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Ciência Rural

Print version ISSN 0103-8478On-line version ISSN 1678-4596

Cienc. Rural vol.46 no.8 Santa Maria Aug. 2016  Epub May 10, 2016

https://doi.org/10.1590/0103-8478cr20151206 

Clinic and Surgery

Assessment of intraocular pressure in chinchillas of different age groups using rebound tonometry

Pressão intraocular em chinchilas de diferentes faixas etárias utilizando tonômetro de rebote

Flor Diana Yokoay Claros Chacaltana1  * 

João Antonio Tadeu Pigatto1 

Ione Terezinha Denardin2 

1Departamento de Medicina Animal, Faculdade de Veterinária, Universidade Federal do Rio Grande do Sul (UFRGS), Av. Bento Gonçalves, 9090, 91540-000, Porto Alegre, RS, Brasil.

2Colégio Politécnico, Universidade Federal de Santa Maria (UFSM), Santa Maria, RS, Brasil.


ABSTRACT:

The aim of this research was to measure the intraocular pressure (IOP) of normal chinchilla eyes using the rebound tonometer. A further aim was to assess whether there were differences in the values of intraocular pressure in relation to animals age, gender and time of day. Thirty-six chinchillas were divided into three groups of 12 chinchillas each, by age: Group I (2-6-month-old), Group II (20 and 34 months) and Group III (37 and 135 months). Ophthalmic examination was performed previously by Schirmer tear test, slit lamp biomicroscopy, indirect ophthalmoscopy and fluorescein test in all chinchillas. Three measurements of intraocular pressure were assessed on the same day (7, 12 and 19h). Tonometry was performed on both eyes using the rebound tonometer after calibration in "p" mode. Statistical analysis was performed with SigmaPlot for Windows. The mean IOP for groups I, II and III were 2.47±0.581mmHg, 2.47±0.581mmHg and 2.51±0.531mmHg, respectively. No significant differences were reported between age and IOP and no significant differences were reported between the time of day and IOP. The IOP in chinchillas did not differ significantly between genders or ages of the animals, and did not change with time of day.

Key words: Chinchillas; Chinchilla lanigera; intraocular pressure; tonometry; TonoVet

RESUMO:

Objetivou-se aferir a pressão intraocular (PIO) em olhos saudáveis de chinchilas usando o tonômetro de rebote. Além disso, pretende-se verificar se existem diferenças nos valores de pressão intraocular em relação à idade e ao sexo dos animais e o período do dia. Trinta e seis chinchilas foram divididas em três grupos com 12 animais cada, considerando as idades, designados por GI (2-6 meses), GII (20-34 meses) e GIII (37-135 meses). Previamente, foi realizado exame oftalmológico, incluindo teste da lágrima de Schirmer, biomicroscopia com lâmpada de fenda, oftalmoscopia indireta e teste de fluoresceína em todas as chinchilas. Foram realizadas três aferições da pressão intraocular num mesmo dia (7, 12 e 19 horas). A tonometria foi realizada em ambos os olhos, usando o tonômetro de rebote calibrado no modo "p". Análise estatística foi realizada com o programa SigmaPlot para Windows a fim de analisar os dados. A média da PIO para o G I, G II e G III foi de 2,47±0,581mmHg, 2,47±0,581mmHg e G III de 2,51±0,531mmHg, respectivamente. Não houve diferenças significativas entre a idade e a PIO e não houve diferenças significativas entre as horas do dia e a PIO. Os valores da PIO em chinchilas não sofreram alterações decorrentes do sexo e da idade dos animais e não foram significativamente diferentes em distintas horas do dia.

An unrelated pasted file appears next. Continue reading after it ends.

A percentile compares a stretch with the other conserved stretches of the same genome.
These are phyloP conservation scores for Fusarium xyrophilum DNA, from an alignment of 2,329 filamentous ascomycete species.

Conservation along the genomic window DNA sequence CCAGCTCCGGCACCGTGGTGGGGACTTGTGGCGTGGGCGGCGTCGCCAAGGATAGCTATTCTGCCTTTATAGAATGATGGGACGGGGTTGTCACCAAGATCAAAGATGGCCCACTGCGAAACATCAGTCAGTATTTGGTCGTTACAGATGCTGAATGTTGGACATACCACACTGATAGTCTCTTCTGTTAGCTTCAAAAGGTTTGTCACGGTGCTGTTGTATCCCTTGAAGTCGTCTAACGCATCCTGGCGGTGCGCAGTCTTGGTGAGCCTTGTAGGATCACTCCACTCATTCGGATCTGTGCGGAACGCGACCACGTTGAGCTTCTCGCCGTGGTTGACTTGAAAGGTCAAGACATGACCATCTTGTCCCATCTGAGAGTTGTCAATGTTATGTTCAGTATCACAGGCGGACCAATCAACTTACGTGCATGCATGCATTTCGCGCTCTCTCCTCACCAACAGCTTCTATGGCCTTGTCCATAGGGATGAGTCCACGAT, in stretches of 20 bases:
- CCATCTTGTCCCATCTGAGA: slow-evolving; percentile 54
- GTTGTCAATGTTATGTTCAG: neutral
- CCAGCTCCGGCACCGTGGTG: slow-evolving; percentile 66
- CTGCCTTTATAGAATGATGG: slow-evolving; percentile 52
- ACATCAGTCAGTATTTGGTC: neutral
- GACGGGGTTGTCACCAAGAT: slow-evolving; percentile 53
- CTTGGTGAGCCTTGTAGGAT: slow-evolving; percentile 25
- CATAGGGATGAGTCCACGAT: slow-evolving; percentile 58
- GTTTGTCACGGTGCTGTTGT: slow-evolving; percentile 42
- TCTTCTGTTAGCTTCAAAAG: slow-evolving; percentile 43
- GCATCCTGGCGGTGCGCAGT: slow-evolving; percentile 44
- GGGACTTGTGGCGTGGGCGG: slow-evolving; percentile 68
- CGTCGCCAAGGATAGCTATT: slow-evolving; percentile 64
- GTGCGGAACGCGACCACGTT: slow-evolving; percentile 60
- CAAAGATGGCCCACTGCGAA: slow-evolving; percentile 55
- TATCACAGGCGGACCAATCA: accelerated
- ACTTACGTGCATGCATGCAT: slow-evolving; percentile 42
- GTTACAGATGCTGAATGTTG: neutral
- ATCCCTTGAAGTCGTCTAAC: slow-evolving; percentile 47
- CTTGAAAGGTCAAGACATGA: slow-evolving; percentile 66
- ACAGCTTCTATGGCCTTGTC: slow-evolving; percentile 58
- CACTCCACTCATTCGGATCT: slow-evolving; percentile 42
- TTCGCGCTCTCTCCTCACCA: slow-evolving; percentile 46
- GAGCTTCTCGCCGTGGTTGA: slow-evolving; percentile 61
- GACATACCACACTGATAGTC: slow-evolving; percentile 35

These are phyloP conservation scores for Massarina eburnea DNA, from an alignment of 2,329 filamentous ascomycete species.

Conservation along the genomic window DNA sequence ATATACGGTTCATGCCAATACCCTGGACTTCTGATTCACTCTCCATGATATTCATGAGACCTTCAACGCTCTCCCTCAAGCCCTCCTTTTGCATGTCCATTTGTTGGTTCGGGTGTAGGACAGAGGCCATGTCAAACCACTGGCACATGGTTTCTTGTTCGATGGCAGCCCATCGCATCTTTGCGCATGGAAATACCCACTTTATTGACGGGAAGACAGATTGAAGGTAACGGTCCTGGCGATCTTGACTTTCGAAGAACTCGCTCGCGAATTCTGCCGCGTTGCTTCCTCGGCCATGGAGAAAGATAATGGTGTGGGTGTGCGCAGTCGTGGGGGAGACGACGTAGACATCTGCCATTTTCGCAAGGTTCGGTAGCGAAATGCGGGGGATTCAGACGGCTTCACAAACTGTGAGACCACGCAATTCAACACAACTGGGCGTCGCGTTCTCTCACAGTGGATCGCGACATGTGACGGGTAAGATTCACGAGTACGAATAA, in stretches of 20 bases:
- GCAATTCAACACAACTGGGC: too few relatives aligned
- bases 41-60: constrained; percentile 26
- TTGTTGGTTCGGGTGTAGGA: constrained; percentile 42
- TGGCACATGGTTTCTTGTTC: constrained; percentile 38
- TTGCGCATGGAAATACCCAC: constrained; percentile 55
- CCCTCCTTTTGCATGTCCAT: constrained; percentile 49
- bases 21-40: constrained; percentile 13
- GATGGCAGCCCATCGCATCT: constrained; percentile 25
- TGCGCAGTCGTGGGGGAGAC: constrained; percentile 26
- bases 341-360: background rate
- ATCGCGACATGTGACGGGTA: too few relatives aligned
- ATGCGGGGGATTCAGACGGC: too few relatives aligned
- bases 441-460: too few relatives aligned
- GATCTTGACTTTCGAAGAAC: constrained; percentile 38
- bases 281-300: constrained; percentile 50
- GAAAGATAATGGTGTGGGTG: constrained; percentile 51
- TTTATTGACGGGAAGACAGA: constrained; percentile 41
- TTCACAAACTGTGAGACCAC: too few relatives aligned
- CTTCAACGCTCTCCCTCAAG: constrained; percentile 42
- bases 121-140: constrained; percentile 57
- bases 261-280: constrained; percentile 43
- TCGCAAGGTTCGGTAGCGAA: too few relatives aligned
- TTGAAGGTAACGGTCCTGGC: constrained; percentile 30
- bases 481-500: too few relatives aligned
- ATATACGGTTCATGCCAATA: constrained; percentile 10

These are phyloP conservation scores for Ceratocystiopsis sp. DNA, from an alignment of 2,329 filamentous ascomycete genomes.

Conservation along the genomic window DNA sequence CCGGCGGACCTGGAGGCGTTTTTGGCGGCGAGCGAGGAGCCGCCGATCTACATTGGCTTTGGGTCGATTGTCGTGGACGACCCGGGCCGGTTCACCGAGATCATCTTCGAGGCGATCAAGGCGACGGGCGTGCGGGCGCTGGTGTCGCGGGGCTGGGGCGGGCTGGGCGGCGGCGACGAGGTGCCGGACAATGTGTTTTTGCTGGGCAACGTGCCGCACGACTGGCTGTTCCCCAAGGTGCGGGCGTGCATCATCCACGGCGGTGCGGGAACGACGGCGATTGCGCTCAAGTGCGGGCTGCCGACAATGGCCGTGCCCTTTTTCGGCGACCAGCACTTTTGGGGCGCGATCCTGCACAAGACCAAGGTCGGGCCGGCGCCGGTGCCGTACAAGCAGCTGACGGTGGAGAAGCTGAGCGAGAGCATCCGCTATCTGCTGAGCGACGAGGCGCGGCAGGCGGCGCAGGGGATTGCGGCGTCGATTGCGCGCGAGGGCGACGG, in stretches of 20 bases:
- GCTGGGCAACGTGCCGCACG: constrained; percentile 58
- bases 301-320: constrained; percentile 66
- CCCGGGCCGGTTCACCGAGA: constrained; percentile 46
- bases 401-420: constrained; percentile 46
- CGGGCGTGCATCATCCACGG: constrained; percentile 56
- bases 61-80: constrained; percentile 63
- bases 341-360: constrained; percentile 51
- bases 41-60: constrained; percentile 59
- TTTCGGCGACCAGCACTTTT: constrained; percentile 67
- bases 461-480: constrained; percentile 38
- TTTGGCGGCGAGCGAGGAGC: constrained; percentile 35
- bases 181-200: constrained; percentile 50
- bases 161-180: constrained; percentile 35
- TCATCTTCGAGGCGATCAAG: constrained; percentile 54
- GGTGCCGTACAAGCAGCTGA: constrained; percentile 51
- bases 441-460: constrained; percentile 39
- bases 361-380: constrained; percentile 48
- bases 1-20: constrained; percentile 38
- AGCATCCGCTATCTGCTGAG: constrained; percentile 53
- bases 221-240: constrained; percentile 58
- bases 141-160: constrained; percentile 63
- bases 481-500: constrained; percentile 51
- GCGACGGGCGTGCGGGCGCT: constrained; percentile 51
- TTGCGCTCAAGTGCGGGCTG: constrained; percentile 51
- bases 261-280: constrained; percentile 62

Palavras-chave:  Chinchilas; Chinchilla lanigera; pressão intraocular; tonometria; TonoVet

INTRODUCTION:

The evaluation of intraocular pressure (IOP) is essential in an ocular examination and permits the diagnosis of eye diseases, such as uveitis and glaucoma (GELATT & MACKAY, 1998). Currently, IOP is measured by portable tonometry in animals, including applanation and rebound tonometry (PEREIRA et al., 2011). Rebound tonometer does not require the use of topical anesthesia (REUTER et al., 2010).

Portable tonometers are especially useful, mainly during the determination of the daily curve of intraocular pressure (PEREIRA et al., 2011). Changes in IOP have been studied; it may change according to the model, skill of the examiner, species, age of the animal, and time of day at which the intraocular pressure is measured (WHITTKER et al., 1995; MUGHANNAM et al., 2004; JEONG et al., 2007; LYNCH et al., 2007; LIMA et al., 2010; LIU et al., 2011; ANDRADE et al., 2012). Anaesthetic procedures (JIA et al., 2000; KIM et al., 2013) and scheduled feeding (LIU et al., 2011) also cause changes in IOP.

Chinchillas are bred for the fur trade, employed as a model in ophthalmic research and produced increasingly as pets (PEIFFER & JOHNSON, 1980; WILLIAMS, 2007; MÜLLER et al., 2010, MÜLLER & EULE, 2014). Moreover, studies describing ophthalmic parameters in chinchillas are scarce (PEIFFER & JOHNSON, 1980; LIMA et al., 2010; MÜLLER et al., 2010; BERCHT et al., 2015). Other features that make this animal desirable for model research include its small size and ease handling (PEIFFER & JOHNSON, 1980; MÜLLER et al., 2010). The aim of this research was to measure the IOP of normal chinchilla eyes using the rebound tonometer. Furthermore, it aimed to assess whether there were differences in the values of intraocular pressure in relation to animals age, gender and time of day.